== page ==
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US Capitol rioters’ tears, remorse don’t spare them from stiff jail sentences

Florida business owner Robert Palmer cheered on the violence at the US Capitol on Jan. 6 before he joined the fray. Screaming obscenities, he hurled a wooden plank and a fire extinguisher at police officers trying to ward off the mob.

Nearly a year later, Palmer fought back tears when he faced the federal judge who sentenced him to more than five years in prison. He said he was “horrified, absolutely devastated” by what he had done.

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“I’m just so ashamed that I was a part of that,” Palmer told US District Judge Tanya Chutkan on Dec. 17 before she gave him the longest prison term for any rioter so far.

Judges are hearing tearful expressions of remorse — and a litany of excuses — from rioters paying a price for joining the Jan. 6 insurrection, even as others try to play down the deadly attack on a seat of American democracy.

The Justice Department’s investigation of the riot has now entered the punishment phase. So far, 71 people have been sentenced for riot-related crimes. They include a company CEO, an architect, a retired Air Force colonel, a gym owner, a former Houston police officer and a University of Kentucky student. Many rioters have said they lost jobs and friends after their mob of Donald Trump loyalists disrupted the certification of Joe Biden’s presidential victory.

Fifty-six of the 71 pleaded guilty to a misdemeanor count of parading, demonstrating or picketing in a Capitol building. Most of them were sentenced to home confinement or jail terms measured in weeks or months, according to an Associated Press tally of every sentencing. But rioters who assaulted police officers have gotten years behind bars.

With hundreds of people charged, the Justice Department has taken heat for not coming down harder on some rioters, and it has failed to charge anyone with sedition or treason despite hints early on in the investigation.

But lower-level cases tend to be easier to prosecute and typically get resolved before more complex ones.
At least 165 people have pleaded guilty so far, mostly to crimes punishable by a maximum sentence of six months. There are dozens of cases involving more serious offenses still moving through the system. More than 220 people have been charged with assaulting or impeding law enforcement officers at the Capitol, according to the Justice Department.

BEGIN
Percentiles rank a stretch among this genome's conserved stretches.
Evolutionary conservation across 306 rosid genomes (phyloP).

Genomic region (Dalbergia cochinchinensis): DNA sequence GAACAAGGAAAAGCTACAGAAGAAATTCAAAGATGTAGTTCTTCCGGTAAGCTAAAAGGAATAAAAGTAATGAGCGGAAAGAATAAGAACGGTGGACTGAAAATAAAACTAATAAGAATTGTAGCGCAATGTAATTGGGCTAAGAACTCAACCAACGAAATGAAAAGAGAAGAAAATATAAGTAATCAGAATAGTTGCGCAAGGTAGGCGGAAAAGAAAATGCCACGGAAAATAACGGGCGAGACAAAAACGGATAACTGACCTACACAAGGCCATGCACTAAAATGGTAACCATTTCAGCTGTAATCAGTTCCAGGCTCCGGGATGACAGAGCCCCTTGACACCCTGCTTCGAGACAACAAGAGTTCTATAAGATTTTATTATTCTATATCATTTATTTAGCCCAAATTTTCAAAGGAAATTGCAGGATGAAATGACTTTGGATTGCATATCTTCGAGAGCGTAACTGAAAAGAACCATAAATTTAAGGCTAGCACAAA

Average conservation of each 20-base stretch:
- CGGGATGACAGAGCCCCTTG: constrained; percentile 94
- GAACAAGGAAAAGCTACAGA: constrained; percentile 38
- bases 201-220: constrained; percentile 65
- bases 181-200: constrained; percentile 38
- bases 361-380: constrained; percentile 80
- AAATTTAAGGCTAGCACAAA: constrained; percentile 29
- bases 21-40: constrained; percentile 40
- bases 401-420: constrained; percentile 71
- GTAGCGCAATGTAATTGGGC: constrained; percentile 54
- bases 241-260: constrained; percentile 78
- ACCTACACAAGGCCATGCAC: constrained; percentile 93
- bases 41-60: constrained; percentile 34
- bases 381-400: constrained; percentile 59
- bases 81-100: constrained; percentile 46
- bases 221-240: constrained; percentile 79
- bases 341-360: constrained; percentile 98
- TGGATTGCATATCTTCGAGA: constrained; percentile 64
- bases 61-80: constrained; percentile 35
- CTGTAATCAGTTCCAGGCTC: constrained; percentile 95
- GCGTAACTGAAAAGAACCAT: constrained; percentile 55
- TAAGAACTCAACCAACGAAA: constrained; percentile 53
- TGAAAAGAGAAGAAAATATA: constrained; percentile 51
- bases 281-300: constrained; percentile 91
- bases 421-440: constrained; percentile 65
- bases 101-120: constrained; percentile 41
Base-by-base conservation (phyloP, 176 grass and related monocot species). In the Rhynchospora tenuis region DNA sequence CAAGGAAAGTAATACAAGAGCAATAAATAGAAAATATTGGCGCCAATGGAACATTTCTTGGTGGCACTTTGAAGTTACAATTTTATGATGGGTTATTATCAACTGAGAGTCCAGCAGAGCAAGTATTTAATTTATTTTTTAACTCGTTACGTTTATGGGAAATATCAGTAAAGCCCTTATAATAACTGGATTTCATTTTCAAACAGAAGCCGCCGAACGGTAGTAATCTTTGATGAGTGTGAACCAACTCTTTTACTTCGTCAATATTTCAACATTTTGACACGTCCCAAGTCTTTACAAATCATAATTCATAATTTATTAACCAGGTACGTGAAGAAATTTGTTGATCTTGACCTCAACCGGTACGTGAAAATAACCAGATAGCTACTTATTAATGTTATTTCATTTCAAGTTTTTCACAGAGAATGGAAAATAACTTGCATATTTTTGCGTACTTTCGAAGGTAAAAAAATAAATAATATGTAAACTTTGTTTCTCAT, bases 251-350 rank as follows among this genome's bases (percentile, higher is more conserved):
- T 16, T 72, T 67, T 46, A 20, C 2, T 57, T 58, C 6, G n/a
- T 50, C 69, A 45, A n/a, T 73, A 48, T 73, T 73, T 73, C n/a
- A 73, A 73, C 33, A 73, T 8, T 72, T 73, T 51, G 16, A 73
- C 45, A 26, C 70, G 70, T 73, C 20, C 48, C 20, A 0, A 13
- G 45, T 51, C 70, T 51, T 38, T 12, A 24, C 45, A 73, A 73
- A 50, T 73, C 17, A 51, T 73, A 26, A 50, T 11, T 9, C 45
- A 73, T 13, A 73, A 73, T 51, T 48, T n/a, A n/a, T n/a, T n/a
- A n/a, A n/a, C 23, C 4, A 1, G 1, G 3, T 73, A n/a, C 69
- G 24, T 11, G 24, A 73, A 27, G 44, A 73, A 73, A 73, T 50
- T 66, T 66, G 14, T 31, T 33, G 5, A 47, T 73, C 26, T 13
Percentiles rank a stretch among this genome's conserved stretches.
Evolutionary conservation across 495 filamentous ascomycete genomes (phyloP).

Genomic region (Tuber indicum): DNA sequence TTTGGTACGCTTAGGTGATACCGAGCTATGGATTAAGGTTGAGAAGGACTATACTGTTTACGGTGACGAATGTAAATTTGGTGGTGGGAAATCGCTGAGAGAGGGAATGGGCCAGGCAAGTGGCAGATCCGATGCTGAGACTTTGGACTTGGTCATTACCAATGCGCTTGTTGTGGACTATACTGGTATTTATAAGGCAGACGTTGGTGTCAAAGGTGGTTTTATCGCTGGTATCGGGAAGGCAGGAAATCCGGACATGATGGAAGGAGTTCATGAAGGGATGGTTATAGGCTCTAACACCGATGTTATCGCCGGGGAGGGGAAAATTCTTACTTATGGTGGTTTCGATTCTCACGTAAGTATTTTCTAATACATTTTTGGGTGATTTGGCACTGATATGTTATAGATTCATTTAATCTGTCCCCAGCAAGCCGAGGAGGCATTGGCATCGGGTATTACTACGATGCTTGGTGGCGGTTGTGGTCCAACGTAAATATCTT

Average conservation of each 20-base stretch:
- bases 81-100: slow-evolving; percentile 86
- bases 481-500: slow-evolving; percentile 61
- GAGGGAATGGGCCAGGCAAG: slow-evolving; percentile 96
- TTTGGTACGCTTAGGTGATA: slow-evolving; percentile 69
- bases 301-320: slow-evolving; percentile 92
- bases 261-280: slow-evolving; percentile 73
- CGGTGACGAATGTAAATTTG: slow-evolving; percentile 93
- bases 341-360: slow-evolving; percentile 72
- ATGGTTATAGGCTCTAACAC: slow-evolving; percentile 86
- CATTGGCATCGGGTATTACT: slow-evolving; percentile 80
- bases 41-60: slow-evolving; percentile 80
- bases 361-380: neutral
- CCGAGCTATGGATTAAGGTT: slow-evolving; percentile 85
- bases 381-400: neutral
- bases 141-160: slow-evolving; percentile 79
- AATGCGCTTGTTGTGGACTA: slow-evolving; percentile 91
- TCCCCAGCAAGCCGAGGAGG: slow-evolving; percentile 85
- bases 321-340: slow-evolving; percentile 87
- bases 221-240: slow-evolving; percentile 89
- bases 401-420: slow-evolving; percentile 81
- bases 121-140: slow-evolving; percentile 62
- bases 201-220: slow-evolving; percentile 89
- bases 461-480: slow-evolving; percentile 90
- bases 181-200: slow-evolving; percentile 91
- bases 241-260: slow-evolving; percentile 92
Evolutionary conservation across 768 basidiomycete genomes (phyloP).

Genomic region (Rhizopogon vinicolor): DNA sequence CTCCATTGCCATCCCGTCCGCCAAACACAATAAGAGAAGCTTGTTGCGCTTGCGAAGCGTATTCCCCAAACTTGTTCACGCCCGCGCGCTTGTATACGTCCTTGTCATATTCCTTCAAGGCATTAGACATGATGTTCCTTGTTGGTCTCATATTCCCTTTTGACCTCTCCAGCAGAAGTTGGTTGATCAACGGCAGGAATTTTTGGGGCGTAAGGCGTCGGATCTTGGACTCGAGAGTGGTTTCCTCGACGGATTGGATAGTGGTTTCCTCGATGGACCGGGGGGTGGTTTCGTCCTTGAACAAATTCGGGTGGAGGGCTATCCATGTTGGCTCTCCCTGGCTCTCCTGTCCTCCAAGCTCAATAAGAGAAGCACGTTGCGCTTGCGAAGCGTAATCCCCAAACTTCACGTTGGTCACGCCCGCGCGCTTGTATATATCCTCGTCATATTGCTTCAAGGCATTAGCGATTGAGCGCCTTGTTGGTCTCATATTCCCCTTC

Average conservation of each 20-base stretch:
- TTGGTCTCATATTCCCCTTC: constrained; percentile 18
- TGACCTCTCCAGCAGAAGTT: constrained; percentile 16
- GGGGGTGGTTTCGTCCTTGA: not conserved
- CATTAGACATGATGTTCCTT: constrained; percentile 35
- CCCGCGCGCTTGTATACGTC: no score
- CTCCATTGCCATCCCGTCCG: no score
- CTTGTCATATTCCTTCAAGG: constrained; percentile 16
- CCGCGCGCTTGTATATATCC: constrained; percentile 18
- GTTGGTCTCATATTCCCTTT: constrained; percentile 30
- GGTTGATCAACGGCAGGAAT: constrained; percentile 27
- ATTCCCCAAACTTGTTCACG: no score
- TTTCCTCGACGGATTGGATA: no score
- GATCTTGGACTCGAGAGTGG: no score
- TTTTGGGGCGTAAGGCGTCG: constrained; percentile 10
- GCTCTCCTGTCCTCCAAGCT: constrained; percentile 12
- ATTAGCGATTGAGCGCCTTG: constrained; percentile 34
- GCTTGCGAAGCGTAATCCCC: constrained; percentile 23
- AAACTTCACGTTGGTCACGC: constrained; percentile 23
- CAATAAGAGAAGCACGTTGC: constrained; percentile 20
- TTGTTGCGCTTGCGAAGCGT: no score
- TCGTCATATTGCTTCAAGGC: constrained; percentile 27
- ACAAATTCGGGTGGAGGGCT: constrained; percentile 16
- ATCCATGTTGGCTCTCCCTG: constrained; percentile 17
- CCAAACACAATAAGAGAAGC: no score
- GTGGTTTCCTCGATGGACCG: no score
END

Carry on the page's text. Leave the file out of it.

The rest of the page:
Since November, three of them have been sentenced to prison terms ranging from more than three years to just over five years.

The District of Columbia federal court is overloaded with Jan. 6 cases. More than 700 people have been charged so far and the FBI is still looking for more. Among the most serious charges are against far-right extremist group members accused of plotting attacks to obstruct Congress from certifying the 2020 presidential election. Their cases haven’t yet gone to trial.

The rioters’ refrains before the judges are often the same: They were caught up in the moment or just following the crowd into the Capitol. They didn’t see any violence or vandalism. They thought police were letting them enter the building. They insist they went there to peacefully protest.

Their excuses often implode in the face of overwhelming evidence.

Thousands of hours of videos from surveillance cameras, mobile phones and police body cameras captured them reveling in the mayhem. Many boasted about their crimes on social media in the days after the deadly attack.

Judge Amy Berman Jackson said then-President Trump’s incendiary speech on Jan. 6 “stoked the flames of fear and discontent.” But she told Russell James Peterson, a rioter from Pennsylvania, that he “walked there on his own two feet” and must bear responsibility for his own actions.